top of page
  • Writer's pictureHannah Louise


I love going to concerts for the loud ringing in the ears, being a part of a crowd where strangers become like family for a couple of hours and for the strong smell of beer that comes home on my clothes with me. I also love going to gigs to discover new artists and bands, to witness them sharing what they probably created in their bedroom or garage. However, on the 2nd of February when I went to Passenger (Mike Rosenberg) at Thebarton Theatre, I wasn’t expecting to discover anything. I was confident I knew his songs and folk guitar riffs off by heart, this was just going to be a great night with my mates and some really good music. However, that night when I walked out of Thebby Theatre’s doors into the warm breeze, I realised that I had discovered something, I had learnt more about myself. *Sorry for being cheesy.* So, I could write this review about how good the acoustics were, or how Passenger never failed to hit a note, and that is all true, I’m sure you could read it anywhere. But no, I’m going to write about how this busker from London touched a piece of me, and I’m sure from the sparkling eyes around me, I wasn’t the only one.

Those who thought Passenger was only a guy who could write one hit song and have it ripped off by Disney’s Frozen were proven wrong, and like the rest of us became captivated by this bearded man on stage. Quite typically I was at this concert with a bunch of my busking friends who work their butts off making it in the music industry. Passenger sung his song 27 and dedicated it to those brave people that are following their dream. He reminded the muscos that when they’re sitting alone at night after playing to only a handful of people, sometimes on the other side of the world from home, what they played would have made a difference to some stranger passing by. The wise words were to stay true to yourself and work hard, success will come. Look at Passenger for an example, once just a dude on the street with a six string and now travelling the world charging $90+ for a ticket. My limited music talent hasn’t let me experience this but I think it could be defined as success!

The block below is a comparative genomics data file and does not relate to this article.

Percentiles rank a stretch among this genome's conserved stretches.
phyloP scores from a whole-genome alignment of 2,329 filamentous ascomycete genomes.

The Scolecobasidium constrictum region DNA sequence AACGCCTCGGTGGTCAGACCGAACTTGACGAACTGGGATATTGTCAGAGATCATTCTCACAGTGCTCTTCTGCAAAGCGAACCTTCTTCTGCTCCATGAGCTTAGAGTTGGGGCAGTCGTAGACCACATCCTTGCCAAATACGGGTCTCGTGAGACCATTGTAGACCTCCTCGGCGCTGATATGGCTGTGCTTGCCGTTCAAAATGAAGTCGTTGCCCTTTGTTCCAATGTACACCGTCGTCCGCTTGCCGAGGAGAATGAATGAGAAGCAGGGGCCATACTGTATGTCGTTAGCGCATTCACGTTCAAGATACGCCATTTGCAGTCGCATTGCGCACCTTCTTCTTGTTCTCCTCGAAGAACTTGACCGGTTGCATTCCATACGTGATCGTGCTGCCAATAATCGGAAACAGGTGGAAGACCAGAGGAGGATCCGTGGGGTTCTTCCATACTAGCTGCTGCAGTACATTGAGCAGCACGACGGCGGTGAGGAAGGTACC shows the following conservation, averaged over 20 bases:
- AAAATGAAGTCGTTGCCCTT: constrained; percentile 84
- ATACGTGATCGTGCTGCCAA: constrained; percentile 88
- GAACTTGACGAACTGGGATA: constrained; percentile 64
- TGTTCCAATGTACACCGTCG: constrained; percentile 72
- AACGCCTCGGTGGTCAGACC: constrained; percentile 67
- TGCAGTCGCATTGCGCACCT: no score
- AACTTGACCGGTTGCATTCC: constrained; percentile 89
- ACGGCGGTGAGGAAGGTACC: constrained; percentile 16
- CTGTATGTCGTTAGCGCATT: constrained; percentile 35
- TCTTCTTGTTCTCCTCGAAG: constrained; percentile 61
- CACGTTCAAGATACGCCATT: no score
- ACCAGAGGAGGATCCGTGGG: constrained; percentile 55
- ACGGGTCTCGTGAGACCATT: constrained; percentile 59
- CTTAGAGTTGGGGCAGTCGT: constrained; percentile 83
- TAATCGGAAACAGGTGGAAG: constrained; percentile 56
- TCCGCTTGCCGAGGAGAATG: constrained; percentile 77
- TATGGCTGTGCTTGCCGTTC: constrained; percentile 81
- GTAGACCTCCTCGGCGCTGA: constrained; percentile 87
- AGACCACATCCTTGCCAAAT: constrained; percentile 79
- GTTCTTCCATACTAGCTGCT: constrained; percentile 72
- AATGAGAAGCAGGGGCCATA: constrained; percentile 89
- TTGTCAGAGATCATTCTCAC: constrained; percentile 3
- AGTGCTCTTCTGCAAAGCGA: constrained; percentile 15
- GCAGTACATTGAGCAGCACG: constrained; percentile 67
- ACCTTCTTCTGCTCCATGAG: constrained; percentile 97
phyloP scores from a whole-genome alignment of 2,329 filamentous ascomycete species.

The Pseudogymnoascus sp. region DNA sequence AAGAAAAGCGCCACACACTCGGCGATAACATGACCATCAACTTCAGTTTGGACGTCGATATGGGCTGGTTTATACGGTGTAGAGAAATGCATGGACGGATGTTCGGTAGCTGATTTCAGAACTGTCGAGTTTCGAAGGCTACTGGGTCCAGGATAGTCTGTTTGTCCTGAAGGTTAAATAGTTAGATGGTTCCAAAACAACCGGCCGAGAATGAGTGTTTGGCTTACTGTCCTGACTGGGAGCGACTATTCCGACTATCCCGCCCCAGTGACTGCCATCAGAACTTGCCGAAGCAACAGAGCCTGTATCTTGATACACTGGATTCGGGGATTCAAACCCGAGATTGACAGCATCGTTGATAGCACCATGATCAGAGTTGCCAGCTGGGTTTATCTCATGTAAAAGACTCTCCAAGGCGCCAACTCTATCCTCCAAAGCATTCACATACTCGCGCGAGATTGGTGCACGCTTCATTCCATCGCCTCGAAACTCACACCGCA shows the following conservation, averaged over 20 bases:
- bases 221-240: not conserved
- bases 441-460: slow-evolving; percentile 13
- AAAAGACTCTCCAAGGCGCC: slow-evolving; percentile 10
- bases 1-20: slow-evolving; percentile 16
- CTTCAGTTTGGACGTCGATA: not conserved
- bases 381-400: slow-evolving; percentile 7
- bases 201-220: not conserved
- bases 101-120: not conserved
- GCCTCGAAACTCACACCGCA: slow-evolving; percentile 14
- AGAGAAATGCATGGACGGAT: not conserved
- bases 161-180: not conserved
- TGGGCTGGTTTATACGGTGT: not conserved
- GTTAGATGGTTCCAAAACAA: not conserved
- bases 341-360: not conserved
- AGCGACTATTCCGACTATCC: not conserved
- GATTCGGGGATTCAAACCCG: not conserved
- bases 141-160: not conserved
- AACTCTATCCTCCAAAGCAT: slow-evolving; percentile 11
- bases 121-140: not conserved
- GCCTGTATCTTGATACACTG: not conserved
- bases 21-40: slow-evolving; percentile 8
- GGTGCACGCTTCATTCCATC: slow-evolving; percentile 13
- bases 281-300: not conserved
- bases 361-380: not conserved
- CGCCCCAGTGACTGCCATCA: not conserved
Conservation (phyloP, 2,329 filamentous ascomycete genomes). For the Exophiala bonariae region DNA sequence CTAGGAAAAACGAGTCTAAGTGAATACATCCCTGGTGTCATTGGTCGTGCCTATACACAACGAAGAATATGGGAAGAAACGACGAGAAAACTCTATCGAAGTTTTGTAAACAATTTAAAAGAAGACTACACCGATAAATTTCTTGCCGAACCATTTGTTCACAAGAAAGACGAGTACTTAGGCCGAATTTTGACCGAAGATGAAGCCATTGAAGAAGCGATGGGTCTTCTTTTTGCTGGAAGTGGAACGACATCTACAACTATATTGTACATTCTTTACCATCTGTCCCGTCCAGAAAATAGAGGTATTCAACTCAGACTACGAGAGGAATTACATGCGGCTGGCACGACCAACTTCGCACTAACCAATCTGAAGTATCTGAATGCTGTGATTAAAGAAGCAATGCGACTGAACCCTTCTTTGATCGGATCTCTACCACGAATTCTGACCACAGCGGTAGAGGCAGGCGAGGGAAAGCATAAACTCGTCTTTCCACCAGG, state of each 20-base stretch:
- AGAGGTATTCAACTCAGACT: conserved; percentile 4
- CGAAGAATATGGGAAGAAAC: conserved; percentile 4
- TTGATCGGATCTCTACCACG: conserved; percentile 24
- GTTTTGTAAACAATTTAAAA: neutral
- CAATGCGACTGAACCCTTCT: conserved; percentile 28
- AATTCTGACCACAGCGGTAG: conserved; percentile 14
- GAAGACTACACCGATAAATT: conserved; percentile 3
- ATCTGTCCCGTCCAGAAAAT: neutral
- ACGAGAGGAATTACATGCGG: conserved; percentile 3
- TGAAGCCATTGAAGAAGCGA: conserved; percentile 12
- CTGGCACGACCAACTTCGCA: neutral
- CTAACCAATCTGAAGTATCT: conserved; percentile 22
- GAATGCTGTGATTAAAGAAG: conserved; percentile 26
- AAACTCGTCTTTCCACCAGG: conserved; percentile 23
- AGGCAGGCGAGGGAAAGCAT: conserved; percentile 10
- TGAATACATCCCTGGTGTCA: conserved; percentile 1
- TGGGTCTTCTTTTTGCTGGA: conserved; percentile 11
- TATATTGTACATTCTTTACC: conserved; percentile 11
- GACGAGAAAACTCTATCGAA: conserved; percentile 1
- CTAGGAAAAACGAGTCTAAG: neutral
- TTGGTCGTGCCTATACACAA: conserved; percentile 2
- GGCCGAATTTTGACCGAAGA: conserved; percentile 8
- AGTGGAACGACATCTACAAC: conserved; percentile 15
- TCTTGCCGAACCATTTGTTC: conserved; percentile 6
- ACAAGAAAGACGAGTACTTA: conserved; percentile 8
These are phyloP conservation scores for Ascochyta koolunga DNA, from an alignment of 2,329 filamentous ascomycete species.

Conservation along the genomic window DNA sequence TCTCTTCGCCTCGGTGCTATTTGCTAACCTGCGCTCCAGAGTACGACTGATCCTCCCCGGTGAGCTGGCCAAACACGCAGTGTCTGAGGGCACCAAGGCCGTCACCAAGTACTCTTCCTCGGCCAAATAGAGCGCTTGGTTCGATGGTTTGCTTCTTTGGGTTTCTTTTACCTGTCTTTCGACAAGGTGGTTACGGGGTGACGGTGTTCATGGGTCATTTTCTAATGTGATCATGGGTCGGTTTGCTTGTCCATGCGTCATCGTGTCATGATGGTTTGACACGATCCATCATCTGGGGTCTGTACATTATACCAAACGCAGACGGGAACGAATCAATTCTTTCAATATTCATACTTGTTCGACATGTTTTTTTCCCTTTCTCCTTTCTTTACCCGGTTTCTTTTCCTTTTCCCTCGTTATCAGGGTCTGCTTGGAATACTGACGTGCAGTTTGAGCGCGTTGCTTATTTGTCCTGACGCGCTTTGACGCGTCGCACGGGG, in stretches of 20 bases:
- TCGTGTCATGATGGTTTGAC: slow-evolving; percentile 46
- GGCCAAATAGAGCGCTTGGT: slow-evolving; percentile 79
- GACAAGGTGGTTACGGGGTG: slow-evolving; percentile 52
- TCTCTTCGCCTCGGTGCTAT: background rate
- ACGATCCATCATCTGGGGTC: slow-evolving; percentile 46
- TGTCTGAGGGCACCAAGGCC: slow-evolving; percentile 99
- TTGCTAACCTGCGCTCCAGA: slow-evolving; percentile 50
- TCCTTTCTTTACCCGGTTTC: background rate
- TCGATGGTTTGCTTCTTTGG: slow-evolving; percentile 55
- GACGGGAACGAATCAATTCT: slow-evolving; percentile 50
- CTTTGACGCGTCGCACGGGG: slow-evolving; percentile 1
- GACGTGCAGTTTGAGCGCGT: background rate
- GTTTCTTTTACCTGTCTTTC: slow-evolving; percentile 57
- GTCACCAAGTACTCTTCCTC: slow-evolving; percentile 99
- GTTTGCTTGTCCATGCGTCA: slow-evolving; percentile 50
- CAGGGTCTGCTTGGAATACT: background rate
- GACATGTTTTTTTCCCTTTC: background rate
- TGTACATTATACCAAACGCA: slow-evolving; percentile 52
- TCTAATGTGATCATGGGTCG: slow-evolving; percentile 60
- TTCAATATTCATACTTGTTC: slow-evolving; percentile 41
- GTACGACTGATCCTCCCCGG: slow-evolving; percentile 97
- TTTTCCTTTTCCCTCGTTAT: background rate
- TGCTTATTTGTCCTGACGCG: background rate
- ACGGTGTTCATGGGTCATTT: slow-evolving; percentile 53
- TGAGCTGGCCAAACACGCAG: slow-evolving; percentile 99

The ability to completely silence and captivate a young audience at Thebby would have been thought impossible, but Mike NEARLY managed. The fans were absolutely lost in his music and stories- shout out to the lad who kept calling out supportive words such as “you’re a f******* legend” and getting on first name basis with the singer. When Passenger covered Simon and Garfunkel, nobody dared disturb the sounds of silence. He also did a version of Ain’t No Sunshine but I would have much preferred to have heard another one of his originals than a Bill Writhers tune that only should be played at a 70’s party.

Passenger played for a decent couple of hours, but still everyone chanted him back when he said goodnight and left the stage. The singer/ songwriter pleased with an encore of Home and Holes. The world can seem pretty corrupt and unfair at the moment, the magic about Passengers music was his lyrics carried hope and connected with everyone there.

So, going back to what I previously mentioned about discovering a piece of me at that concert, I think it all comes down to fact of how powerful music really is, especially when performed by somebody as down to earth and passionate about their art as Passenger.

bottom of page